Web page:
Some schools cancel Christmas performances: League Sends Letter

December 17, 2013

 

“Reports received from some schools in Turin show that performances of a classic children’s Christmas play will not be organized or there will be a play but without any reference to the Nativity and the Catholic religion, to avoid offending the growing number of Muslims who attend local schools. In all cases, individual headmasters make this decision.

“If this report is confirmed it would be a very serious matter” said the Northern League’s Roberto Carbonero in a letter to the City’s schools. “It is not acceptable to favor uncontrolled immigration over our citizens, our children, who now must give up their own traditions and their own culture. In our schools we should not be ashamed of the Catholic base of our society and our history.”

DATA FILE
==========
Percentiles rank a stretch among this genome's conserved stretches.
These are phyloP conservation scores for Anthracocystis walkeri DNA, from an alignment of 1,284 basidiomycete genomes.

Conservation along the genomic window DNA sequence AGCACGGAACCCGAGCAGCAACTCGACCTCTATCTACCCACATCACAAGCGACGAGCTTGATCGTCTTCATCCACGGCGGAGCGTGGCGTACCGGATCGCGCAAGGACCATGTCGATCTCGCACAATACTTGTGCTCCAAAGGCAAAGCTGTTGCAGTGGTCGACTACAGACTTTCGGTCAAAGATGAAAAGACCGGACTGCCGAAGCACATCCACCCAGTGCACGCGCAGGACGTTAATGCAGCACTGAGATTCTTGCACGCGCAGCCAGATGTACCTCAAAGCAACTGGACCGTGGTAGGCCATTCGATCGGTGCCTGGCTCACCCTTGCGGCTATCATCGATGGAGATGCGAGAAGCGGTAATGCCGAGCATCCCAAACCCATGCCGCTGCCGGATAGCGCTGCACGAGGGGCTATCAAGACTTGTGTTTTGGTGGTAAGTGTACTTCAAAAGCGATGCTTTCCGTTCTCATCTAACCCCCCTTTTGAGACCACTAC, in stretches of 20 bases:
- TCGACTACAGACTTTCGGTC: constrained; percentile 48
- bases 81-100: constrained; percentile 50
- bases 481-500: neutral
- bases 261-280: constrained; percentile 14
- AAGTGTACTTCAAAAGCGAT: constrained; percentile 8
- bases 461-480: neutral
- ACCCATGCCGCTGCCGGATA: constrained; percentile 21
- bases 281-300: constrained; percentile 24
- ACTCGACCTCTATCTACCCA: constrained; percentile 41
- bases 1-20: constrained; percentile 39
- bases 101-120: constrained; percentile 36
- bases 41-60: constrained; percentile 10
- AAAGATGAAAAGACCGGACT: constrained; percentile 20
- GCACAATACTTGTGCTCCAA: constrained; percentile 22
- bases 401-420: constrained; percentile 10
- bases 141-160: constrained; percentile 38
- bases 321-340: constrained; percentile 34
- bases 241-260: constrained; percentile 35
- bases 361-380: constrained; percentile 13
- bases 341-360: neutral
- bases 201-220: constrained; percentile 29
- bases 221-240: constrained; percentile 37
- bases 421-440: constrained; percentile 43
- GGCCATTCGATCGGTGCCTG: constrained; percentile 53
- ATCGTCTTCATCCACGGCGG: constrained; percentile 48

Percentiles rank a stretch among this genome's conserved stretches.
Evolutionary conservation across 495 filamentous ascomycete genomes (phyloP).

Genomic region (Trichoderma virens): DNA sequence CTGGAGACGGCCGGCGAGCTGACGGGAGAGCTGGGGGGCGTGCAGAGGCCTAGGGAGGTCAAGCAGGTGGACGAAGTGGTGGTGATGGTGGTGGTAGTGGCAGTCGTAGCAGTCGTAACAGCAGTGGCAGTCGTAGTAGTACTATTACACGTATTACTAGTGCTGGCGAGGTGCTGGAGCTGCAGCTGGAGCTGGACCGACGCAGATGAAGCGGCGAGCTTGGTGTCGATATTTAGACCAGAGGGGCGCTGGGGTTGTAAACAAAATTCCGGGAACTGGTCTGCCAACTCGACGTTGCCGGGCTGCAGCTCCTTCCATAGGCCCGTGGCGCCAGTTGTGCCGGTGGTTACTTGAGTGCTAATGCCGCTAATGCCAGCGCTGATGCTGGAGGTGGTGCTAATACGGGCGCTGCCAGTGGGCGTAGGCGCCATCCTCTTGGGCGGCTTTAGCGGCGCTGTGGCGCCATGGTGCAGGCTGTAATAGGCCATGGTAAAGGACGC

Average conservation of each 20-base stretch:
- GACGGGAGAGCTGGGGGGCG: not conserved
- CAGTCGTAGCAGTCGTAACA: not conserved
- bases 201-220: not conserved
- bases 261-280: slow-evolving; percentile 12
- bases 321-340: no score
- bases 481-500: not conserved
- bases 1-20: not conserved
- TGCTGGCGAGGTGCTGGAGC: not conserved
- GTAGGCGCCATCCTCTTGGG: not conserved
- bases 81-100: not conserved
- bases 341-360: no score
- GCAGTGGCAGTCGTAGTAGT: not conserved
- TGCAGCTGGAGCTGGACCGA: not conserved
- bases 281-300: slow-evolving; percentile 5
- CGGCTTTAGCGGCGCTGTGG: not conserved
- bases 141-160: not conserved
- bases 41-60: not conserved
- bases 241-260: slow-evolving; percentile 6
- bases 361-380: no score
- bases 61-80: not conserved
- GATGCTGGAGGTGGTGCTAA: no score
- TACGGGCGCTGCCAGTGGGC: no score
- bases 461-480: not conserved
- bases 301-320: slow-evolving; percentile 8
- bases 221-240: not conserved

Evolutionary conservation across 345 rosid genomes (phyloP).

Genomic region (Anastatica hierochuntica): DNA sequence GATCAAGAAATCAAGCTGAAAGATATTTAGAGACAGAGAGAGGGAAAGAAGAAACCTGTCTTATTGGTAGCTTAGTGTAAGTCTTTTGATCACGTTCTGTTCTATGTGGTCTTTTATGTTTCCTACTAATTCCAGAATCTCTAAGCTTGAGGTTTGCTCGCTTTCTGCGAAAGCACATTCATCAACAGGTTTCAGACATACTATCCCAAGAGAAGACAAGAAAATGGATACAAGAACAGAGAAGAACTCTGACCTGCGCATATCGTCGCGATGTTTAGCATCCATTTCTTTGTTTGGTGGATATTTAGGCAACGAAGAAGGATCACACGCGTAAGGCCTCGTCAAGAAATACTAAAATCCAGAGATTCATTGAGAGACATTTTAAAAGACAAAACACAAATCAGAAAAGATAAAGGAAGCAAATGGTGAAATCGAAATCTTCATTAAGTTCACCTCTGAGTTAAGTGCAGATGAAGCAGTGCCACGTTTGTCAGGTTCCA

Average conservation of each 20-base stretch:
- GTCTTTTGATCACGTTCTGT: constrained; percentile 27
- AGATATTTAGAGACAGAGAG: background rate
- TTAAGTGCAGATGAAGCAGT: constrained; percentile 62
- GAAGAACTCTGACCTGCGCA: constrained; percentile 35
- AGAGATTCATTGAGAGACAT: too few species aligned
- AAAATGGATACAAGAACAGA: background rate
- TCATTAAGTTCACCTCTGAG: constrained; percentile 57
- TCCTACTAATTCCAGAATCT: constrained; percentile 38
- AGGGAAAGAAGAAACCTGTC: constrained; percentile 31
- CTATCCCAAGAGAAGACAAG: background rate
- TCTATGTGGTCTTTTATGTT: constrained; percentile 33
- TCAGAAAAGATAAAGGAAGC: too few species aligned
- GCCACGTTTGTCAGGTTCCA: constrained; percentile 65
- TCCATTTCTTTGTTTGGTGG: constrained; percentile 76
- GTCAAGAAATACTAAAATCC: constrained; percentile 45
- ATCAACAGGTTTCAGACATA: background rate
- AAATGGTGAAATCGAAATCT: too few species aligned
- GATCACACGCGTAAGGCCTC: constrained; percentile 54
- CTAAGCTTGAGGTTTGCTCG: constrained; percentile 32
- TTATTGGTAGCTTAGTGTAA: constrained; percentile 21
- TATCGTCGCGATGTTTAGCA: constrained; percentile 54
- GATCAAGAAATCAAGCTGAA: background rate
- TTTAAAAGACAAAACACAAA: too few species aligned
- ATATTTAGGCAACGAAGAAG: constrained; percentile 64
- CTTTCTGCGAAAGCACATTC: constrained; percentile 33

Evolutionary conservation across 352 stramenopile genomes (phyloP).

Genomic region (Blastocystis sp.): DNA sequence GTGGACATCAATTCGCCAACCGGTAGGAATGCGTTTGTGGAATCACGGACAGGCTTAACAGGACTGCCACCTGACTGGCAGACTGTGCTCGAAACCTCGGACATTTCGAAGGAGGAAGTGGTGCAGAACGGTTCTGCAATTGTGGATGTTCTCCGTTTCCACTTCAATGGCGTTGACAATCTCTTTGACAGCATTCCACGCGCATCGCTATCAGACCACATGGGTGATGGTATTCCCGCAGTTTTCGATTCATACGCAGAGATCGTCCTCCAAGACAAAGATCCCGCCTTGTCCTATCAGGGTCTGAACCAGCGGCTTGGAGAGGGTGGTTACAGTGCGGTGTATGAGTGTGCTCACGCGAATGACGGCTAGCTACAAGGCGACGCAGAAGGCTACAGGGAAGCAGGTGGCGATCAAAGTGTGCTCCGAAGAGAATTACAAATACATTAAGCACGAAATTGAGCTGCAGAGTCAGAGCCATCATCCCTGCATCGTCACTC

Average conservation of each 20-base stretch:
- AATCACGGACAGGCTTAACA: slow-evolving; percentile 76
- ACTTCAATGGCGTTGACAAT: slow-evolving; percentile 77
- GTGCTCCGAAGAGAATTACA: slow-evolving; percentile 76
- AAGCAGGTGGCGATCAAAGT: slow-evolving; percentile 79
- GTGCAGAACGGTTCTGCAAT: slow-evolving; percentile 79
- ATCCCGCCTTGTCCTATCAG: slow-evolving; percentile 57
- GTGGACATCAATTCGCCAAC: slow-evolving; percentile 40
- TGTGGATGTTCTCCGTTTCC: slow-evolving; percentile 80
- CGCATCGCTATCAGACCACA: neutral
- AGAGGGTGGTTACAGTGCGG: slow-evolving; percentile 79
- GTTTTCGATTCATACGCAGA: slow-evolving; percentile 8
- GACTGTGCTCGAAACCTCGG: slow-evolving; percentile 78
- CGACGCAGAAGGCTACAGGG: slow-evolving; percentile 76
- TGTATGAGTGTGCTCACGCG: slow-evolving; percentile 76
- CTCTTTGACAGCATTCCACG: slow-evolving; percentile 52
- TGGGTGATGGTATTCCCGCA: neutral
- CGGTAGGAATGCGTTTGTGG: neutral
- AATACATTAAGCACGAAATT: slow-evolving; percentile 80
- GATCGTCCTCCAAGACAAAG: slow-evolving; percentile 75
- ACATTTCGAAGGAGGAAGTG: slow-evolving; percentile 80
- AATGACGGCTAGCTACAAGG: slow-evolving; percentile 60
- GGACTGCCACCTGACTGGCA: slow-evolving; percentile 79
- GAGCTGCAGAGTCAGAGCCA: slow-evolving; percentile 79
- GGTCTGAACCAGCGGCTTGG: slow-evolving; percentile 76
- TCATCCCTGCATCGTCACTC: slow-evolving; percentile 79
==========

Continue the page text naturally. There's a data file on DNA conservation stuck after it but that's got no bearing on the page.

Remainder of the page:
La Repubblica: http://torino.repubblica.it/dettaglio-news/19:29/4441798

Quotidiano Piemontese: http://www.quotidianopiemontese.it/2013/12/18/nelle-scuole-di-torino-niente-recite-di-natale-per-rispetto-dei-musulmani/#_

European conundrum: Integration of Muslims or securitisation of Islam?

December 2, 2013

 

Across Europe, the general feeling is that integration of Muslim immigrants has failed and that multicultural policies are responsible for this failure.

However, a closer look at data on integration of Muslims reveals a more nuanced reality, writes Jocelyne Cesari, Senior Research Fellow at the Berkley Center of Georgetown University and Director of the Islam in the West programme at Harvard University.

First, it is important to distinguish between socio-economic, cultural and political integration.